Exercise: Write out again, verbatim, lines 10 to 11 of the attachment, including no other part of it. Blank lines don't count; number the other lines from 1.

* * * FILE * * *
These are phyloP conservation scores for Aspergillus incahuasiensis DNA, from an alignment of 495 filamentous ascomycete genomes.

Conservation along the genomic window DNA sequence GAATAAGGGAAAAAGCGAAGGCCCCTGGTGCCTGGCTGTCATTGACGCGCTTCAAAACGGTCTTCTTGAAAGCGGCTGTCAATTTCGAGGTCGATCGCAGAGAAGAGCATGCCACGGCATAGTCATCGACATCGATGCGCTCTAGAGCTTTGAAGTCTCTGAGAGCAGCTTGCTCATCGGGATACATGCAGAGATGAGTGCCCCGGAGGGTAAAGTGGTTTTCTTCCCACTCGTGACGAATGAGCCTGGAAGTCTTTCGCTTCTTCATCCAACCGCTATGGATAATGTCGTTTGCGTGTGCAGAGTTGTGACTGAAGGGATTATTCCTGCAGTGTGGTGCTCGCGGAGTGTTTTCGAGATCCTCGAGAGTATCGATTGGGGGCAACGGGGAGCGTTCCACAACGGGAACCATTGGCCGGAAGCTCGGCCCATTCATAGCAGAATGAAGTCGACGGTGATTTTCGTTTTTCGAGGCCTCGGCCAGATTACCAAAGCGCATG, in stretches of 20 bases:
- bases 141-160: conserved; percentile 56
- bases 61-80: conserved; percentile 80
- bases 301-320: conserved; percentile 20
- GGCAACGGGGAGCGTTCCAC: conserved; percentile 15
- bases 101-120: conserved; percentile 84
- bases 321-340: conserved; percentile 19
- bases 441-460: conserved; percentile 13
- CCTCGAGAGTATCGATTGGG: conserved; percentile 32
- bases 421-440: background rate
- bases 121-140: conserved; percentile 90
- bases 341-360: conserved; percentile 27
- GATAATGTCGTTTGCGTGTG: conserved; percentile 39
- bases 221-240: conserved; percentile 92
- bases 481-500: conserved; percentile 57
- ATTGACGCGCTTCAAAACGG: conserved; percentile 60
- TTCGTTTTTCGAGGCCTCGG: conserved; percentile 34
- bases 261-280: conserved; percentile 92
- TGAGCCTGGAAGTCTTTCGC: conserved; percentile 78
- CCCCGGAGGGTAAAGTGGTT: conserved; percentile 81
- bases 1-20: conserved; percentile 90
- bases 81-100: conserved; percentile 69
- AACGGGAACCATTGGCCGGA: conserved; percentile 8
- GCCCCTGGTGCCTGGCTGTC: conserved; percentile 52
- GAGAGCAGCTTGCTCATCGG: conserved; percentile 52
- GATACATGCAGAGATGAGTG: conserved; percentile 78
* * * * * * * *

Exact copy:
- CCTCGAGAGTATCGATTGGG: conserved; percentile 32
- bases 421-440: background rate